Five Menswear Designers You Should Know About
Men’s clothes have long been a topic of interest. While women are more likely to read fashion coverage, there’s no shortage of gents that care about what they wear.
Hedi Slimane helped blur the line between Menswear and Womenswear with his razor thin rock n roll androgynous aesthetic for Dior Homme in the early noughties. His collection influenced many of today’s young designers who still look to him for inspiration.
If ever there was a man who knows how to throw a fashion party, it’s Hedi Slimane. After reintroducing skinny silhouettes to the men’s world in his Black Tie collection for Yves Saint Laurent back in 2000, the French designer has since gone on to make his mark as the creative director of Dior Homme and, more recently, at Celine. He has also launched a number of fragrances and designed the packaging for them, and he has even worked with musical artists to produce creative campaign images, including musicians such as David Bowie, Jack White and Franz Ferdinand.
For his latest show, Slimane staged a men’s runway in the mythical Paris nightclub Le Palace, where glam rock neo-skater girls once frolicked with the likes of Grace Jones and Karl Lagerfeld. It’s a setting Menswear that resonated with Slimane because it conjures up a heady mix of heteroclite influences, perfectly reflecting the spirit of Gen-Z, his audience.
The show was a spectacle, but it was the underlying codes that mattered. It’s a formula that’s proven successful at the houses he has run, and he has threaded those same codes into the DNA of both Kering and LVMH (Hedi oversees both Saint Laurent and Celine). Dark skinny suiting from Dior Homme is now in the genetic code of LVMH-owned Gucci, Balenciaga, Alexander McQueen and Celine. Flowy hooded capes and baby doll dresses, rock-n-roll pinstripes, four-pocket military jackets and pinch-toed high heels all feature heavily in this collection.
A self-taught Austrian artist, Helmut Lang is perhaps best known for the clothes he designed for his label of the same name. A cult brand in the Nineties, the designer’s sexy suits and sleek dresses were worn by everyone from Kate Moss to Courtney Love. Lang’s style dicta and strict production standards created a line of clothing that was both timeless and forward-thinking. He was also a pioneer for showing collections before they were available in stores, upending the traditional Milan-London-Paris schedule.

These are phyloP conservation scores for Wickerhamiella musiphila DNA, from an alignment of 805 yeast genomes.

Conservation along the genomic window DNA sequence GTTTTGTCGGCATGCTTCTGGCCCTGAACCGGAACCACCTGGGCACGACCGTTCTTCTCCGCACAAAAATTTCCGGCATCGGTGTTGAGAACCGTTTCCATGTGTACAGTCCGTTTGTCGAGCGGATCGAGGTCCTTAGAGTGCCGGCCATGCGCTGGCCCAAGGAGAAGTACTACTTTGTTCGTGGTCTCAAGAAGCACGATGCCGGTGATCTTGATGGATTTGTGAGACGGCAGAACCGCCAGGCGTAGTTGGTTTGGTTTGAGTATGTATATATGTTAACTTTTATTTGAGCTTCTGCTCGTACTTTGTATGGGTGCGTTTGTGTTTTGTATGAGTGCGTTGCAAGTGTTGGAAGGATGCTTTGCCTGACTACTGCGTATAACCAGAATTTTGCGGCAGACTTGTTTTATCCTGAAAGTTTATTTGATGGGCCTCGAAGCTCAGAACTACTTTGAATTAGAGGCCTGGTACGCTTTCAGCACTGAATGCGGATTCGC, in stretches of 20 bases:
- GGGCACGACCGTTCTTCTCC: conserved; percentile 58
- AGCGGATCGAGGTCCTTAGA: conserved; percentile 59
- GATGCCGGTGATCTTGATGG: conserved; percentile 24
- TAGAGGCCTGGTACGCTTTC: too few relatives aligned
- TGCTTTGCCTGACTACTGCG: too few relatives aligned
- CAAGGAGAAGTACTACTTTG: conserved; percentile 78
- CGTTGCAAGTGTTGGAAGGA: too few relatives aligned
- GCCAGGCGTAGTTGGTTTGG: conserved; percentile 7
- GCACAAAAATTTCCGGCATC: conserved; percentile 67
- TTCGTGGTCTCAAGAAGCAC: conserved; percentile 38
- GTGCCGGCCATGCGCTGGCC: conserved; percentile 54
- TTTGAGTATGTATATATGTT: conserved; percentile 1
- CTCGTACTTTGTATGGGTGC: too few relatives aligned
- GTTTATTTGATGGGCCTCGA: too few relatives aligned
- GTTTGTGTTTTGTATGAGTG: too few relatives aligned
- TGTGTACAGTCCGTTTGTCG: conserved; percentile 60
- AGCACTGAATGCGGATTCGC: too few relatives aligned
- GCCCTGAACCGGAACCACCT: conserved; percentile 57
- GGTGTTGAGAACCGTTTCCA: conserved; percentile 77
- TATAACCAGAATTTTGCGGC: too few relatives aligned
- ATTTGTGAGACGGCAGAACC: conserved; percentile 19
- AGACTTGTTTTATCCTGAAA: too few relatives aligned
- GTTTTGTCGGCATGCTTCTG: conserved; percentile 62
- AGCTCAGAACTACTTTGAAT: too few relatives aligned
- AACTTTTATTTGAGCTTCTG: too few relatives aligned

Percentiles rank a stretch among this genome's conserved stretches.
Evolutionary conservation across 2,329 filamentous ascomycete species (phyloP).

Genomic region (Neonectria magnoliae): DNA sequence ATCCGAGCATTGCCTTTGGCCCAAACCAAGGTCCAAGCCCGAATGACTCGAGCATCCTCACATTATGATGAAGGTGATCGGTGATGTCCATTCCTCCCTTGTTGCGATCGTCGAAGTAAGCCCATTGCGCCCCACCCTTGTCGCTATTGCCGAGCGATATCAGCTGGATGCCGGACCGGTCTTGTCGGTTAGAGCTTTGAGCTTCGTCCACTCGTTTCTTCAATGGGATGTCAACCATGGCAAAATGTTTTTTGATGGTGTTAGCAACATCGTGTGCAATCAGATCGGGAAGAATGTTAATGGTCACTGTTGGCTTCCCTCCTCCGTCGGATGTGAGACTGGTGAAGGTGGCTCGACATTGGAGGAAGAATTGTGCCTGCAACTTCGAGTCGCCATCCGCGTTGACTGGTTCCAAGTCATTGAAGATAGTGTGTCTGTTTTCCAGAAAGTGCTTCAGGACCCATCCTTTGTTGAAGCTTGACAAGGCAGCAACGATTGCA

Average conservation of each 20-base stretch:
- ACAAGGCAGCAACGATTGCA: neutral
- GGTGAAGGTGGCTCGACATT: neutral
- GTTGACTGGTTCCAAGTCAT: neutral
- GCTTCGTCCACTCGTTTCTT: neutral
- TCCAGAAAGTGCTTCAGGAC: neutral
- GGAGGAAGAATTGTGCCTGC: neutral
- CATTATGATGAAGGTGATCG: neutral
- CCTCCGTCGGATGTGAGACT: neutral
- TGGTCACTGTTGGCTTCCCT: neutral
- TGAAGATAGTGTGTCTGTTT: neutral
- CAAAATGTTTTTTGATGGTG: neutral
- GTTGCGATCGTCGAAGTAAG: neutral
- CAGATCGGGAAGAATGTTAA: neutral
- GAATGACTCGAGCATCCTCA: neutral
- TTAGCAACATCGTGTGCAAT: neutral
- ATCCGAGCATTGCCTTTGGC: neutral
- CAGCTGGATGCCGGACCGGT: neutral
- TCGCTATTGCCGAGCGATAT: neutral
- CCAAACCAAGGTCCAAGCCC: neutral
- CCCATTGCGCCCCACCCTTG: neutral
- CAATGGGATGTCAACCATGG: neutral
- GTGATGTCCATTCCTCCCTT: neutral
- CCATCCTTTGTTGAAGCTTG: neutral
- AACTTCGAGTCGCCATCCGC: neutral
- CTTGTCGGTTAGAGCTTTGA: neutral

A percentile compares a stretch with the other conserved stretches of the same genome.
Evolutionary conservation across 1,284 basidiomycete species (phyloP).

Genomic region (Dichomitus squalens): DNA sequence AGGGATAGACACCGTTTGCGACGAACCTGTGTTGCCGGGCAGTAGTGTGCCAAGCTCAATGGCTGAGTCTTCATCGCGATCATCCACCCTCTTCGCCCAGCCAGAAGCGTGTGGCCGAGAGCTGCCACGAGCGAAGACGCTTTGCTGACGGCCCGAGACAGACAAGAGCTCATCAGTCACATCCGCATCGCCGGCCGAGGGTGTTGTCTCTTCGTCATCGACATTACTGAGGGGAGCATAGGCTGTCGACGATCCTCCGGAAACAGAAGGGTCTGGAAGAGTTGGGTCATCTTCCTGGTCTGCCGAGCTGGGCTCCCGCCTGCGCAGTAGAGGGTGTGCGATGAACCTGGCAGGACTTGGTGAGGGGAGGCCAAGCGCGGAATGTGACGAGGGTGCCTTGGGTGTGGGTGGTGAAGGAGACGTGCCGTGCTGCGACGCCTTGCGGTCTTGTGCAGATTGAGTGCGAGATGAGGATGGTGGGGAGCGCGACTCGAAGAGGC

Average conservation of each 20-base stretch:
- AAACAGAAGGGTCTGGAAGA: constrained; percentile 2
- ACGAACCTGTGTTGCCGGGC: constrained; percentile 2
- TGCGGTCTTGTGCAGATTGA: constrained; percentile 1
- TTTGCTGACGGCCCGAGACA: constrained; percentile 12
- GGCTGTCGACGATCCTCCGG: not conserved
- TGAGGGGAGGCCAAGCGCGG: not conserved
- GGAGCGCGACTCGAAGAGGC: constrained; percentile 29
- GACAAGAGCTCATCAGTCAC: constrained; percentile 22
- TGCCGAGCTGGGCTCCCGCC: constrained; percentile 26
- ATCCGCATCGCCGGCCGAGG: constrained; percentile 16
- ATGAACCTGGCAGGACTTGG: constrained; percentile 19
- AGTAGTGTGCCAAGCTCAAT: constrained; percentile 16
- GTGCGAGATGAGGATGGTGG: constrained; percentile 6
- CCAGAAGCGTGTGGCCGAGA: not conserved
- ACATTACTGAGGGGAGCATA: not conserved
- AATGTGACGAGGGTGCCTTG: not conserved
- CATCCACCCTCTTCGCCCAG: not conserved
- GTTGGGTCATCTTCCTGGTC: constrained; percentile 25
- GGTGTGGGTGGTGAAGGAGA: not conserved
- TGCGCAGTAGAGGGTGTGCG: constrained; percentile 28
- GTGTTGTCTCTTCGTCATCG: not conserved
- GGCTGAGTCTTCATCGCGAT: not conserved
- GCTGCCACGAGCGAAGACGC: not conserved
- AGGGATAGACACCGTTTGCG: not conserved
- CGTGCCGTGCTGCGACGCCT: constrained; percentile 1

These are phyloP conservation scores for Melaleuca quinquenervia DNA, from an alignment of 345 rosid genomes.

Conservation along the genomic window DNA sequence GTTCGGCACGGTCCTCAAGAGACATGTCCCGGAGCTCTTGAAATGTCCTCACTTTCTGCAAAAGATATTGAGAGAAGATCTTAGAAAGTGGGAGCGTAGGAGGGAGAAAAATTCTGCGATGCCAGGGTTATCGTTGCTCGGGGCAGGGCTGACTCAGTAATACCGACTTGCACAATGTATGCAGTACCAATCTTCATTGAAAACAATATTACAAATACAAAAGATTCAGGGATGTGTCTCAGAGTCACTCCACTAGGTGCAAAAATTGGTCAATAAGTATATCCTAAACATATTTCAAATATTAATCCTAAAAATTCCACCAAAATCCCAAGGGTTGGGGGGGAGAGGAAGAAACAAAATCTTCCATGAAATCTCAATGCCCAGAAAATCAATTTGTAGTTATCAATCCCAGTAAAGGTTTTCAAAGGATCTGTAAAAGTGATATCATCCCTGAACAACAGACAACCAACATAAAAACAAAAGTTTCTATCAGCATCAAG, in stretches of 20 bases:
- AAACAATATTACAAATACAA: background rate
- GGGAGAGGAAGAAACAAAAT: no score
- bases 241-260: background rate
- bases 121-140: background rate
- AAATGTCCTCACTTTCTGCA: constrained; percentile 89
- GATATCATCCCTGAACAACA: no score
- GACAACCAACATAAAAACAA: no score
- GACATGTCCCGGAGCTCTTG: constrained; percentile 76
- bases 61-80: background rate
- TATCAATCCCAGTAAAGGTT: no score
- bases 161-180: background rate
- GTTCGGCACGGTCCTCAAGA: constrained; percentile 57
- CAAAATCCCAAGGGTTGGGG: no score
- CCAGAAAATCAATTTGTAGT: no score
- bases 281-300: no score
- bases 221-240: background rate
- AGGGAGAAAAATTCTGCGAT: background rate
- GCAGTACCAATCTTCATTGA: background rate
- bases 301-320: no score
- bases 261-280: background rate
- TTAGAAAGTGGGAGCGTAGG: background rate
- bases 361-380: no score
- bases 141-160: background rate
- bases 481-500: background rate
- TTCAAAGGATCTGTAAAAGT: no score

After selling his company in 2004 and retiring from the industry, Lang became a contemporary artist. Using his own burned archive as materials for his work, the artist has created a body of new work that fuses fashion with art. The artist’s work is a reminder of how much influence and power fashion can have.
Currently, the label Helmut Lang is owned by Japanese holding company LTH Theory. The brand has been re-launched by American-New Zealand designer couple Michael and Nicole Colovos, who have revived the label with a more commercial aesthetic. The duo’s collection is characterized by clean lines and minimalist silhouettes, a perfect fit for today’s casual lifestyle.
Shop the HELMUT LANG sale for men to find a wide variety of wardrobe staples. From long-sleeve T-shirts to hoodies and jackets, these pieces are sure to add an elegant touch to any look. The collection is made from the finest fabrics such as Scottish cashmere and Spanish nappa leather.